Subtitled Trailblazers of the Space Era, 1961 – 1965, this book covers the early US and Soviet space programmes, focusing specifically on the manned space missions. It opens with Yuri Gagarin‘s historic flight, covers Project Mercury, and then both the Soviet Vostok and Voskhod missions. A detailed biography is given of each astronaut or cosmonaut as they are introduced. There are also a great many anecdotes by those who were present during the events being described. The authors clearly used a large number of materials in their research – the bibliography is thirteen pages long! – as well as interviewing many of the personalities involved.
Like many books on this subject, the tone of Into That Silent Sea initially seemed a little too in awe of its subject. Anyone named was the best at what they did, the astronauts were near-superhuman, and nobody ever made any mistakes. However, as the book progressed, the authors seemed to have gained more confidence in their material and Into That Silent Sea became more objective.
Perhaps where Into That Silent Sea was most interesting and useful was when discussing those astronauts and cosmonauts of the early Space Race who have not been the subjects of many other books. Into That Silent Sea is especially good on the early cosmonauts; and astronauts Wally Schirra and Gordo Cooper are treated with more detail than the better-documented John Glenn, Al Shepard or Gus Grissom.
There is also an interesting diversion on the Mercury 13 – thirteen female pilots who underwent the same medical tests as the Mercury astronauts, believing that NASA was intent on forming a female astronaut squad. French and Burgess are quite critical of Jerrie Cobb, the most vocal of the Mercury 13, but they did appear to me to be a little too forgiving of the government’s and NASA’s role in the affair.
There is a wealth of material available on the early American and Soviet manned space flights, treated both singly and together. So any new book on the subject needs something extra to stand above the rest. I don’t know that Into That Silent Sea possesses that quality. It’s certainly an informative read and, given the ground it covers, contains an impressive amount of detail. As an overview, or introduction, to the subject, it’s very effective. If you want to read further, there are plenty of books on specific areas covered by Into That Silent Sea – Jamie Doran & Piers Bizony’s Starman on Yuri Gagarin, for example; Neal Thompson’s Light This Candle on Al Shepard (see here); John Glenn‘s own autobiography; The Mercury Thirteen by Martha Ackmann…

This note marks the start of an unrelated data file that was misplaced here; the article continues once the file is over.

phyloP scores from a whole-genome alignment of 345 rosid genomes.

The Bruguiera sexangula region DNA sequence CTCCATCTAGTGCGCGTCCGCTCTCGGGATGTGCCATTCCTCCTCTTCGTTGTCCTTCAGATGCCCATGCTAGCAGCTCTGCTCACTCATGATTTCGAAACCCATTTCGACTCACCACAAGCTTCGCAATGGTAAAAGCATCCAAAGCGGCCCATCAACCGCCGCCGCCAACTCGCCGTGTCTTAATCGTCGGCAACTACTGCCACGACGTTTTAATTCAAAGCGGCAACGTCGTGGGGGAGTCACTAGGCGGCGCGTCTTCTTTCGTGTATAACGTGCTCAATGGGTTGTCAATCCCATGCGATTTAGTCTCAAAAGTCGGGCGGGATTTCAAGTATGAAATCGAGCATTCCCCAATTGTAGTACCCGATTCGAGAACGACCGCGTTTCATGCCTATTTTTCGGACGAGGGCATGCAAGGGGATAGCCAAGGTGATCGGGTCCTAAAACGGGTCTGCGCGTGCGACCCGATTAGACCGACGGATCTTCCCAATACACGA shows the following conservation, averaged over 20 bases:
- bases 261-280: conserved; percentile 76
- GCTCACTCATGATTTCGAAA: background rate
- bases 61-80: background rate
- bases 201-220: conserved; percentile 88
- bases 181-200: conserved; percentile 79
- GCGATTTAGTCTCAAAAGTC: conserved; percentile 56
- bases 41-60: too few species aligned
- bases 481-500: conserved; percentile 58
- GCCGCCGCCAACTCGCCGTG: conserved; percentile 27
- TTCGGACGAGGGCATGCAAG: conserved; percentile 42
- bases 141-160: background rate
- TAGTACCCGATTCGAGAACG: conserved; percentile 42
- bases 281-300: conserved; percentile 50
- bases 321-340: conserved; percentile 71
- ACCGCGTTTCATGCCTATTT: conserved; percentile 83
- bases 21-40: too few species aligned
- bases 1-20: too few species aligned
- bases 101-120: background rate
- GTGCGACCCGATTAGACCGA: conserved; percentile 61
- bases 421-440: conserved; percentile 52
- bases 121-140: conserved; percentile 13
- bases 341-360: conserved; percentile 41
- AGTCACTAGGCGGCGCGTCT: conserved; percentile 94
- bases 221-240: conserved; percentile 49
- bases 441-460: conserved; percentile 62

I will say one thing very much in Into That Silent Sea‘s favour. There has been over the last two decades a worrying trend in biographical and non-fiction works in which authors “fictionalise” their subjects. In other words, they “imagine” how the person they are writing about might have reacted to a situation, or what that person might have been thinking at a specific point in time. To me, that completely invalidates the work. It’s no longer factual. Admittedly, a biographical work cannot be an entirely objective account of a person, no matter how it tries. Some subjectivity is sure to creep in. It’s the nature of the enterprise. French and Burgess, however, are careful in Into That Silent Sea only to report only what their research has told them. If they mention a person’s thoughts, then they use a direct quote from that person – i.e., the authors have the person themselves describe how they felt, what they were thinking.
There are those who will always be more interested in the personalities of the Space Race, and those whose chief interest lies in the hardware. I must admit I fall mostly into the latter camp. Which means books such as Into That Silent Sea are never going to be a favourite. But I did find this book a readable and interesting treatment of its subject. Recommended.
Into That Silent Sea, Francis French and Colin Burgess (2007, University of Nebraska Press, ISBN 978-0-8032-1146-9, 383 pp)